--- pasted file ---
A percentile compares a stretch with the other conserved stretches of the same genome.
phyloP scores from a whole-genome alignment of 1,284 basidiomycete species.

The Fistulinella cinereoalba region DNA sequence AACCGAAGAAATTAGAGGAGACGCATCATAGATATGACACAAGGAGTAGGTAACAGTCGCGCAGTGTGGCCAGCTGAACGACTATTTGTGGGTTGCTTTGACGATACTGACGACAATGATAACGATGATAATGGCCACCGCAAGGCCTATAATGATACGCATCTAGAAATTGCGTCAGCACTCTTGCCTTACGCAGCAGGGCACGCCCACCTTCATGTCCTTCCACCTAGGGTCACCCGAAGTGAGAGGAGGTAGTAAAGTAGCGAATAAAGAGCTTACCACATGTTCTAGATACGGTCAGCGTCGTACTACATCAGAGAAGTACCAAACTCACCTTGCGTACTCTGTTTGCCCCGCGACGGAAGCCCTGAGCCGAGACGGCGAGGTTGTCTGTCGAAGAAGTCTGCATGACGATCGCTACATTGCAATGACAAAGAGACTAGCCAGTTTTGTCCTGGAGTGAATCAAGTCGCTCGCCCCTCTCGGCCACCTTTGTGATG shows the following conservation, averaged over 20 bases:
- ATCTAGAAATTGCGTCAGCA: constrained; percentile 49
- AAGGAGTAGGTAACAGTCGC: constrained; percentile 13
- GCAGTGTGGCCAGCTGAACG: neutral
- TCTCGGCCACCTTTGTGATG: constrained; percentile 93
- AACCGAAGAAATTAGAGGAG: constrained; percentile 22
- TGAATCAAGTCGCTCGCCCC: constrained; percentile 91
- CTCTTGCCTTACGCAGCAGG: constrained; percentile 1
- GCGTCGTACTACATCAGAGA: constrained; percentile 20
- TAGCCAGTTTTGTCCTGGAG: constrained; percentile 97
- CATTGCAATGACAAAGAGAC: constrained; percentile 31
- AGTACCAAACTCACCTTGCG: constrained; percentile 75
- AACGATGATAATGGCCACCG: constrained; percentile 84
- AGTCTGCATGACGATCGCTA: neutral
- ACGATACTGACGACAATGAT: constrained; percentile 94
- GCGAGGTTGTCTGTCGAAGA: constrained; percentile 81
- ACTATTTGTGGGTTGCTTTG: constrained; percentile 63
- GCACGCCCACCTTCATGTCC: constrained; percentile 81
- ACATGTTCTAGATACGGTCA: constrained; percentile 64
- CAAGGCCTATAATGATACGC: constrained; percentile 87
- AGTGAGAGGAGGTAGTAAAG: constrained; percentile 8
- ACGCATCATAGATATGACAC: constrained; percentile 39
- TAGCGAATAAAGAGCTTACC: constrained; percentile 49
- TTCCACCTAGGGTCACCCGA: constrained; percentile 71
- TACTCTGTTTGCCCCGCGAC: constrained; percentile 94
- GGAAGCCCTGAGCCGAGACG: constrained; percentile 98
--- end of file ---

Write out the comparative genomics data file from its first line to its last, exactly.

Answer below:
A percentile compares a stretch with the other conserved stretches of the same genome.
phyloP scores from a whole-genome alignment of 1,284 basidiomycete species.

The Fistulinella cinereoalba region DNA sequence AACCGAAGAAATTAGAGGAGACGCATCATAGATATGACACAAGGAGTAGGTAACAGTCGCGCAGTGTGGCCAGCTGAACGACTATTTGTGGGTTGCTTTGACGATACTGACGACAATGATAACGATGATAATGGCCACCGCAAGGCCTATAATGATACGCATCTAGAAATTGCGTCAGCACTCTTGCCTTACGCAGCAGGGCACGCCCACCTTCATGTCCTTCCACCTAGGGTCACCCGAAGTGAGAGGAGGTAGTAAAGTAGCGAATAAAGAGCTTACCACATGTTCTAGATACGGTCAGCGTCGTACTACATCAGAGAAGTACCAAACTCACCTTGCGTACTCTGTTTGCCCCGCGACGGAAGCCCTGAGCCGAGACGGCGAGGTTGTCTGTCGAAGAAGTCTGCATGACGATCGCTACATTGCAATGACAAAGAGACTAGCCAGTTTTGTCCTGGAGTGAATCAAGTCGCTCGCCCCTCTCGGCCACCTTTGTGATG shows the following conservation, averaged over 20 bases:
- ATCTAGAAATTGCGTCAGCA: constrained; percentile 49
- AAGGAGTAGGTAACAGTCGC: constrained; percentile 13
- GCAGTGTGGCCAGCTGAACG: neutral
- TCTCGGCCACCTTTGTGATG: constrained; percentile 93
- AACCGAAGAAATTAGAGGAG: constrained; percentile 22
- TGAATCAAGTCGCTCGCCCC: constrained; percentile 91
- CTCTTGCCTTACGCAGCAGG: constrained; percentile 1
- GCGTCGTACTACATCAGAGA: constrained; percentile 20
- TAGCCAGTTTTGTCCTGGAG: constrained; percentile 97
- CATTGCAATGACAAAGAGAC: constrained; percentile 31
- AGTACCAAACTCACCTTGCG: constrained; percentile 75
- AACGATGATAATGGCCACCG: constrained; percentile 84
- AGTCTGCATGACGATCGCTA: neutral
- ACGATACTGACGACAATGAT: constrained; percentile 94
- GCGAGGTTGTCTGTCGAAGA: constrained; percentile 81
- ACTATTTGTGGGTTGCTTTG: constrained; percentile 63
- GCACGCCCACCTTCATGTCC: constrained; percentile 81
- ACATGTTCTAGATACGGTCA: constrained; percentile 64
- CAAGGCCTATAATGATACGC: constrained; percentile 87
- AGTGAGAGGAGGTAGTAAAG: constrained; percentile 8
- ACGCATCATAGATATGACAC: constrained; percentile 39
- TAGCGAATAAAGAGCTTACC: constrained; percentile 49
- TTCCACCTAGGGTCACCCGA: constrained; percentile 71
- TACTCTGTTTGCCCCGCGAC: constrained; percentile 94
- GGAAGCCCTGAGCCGAGACG: constrained; percentile 98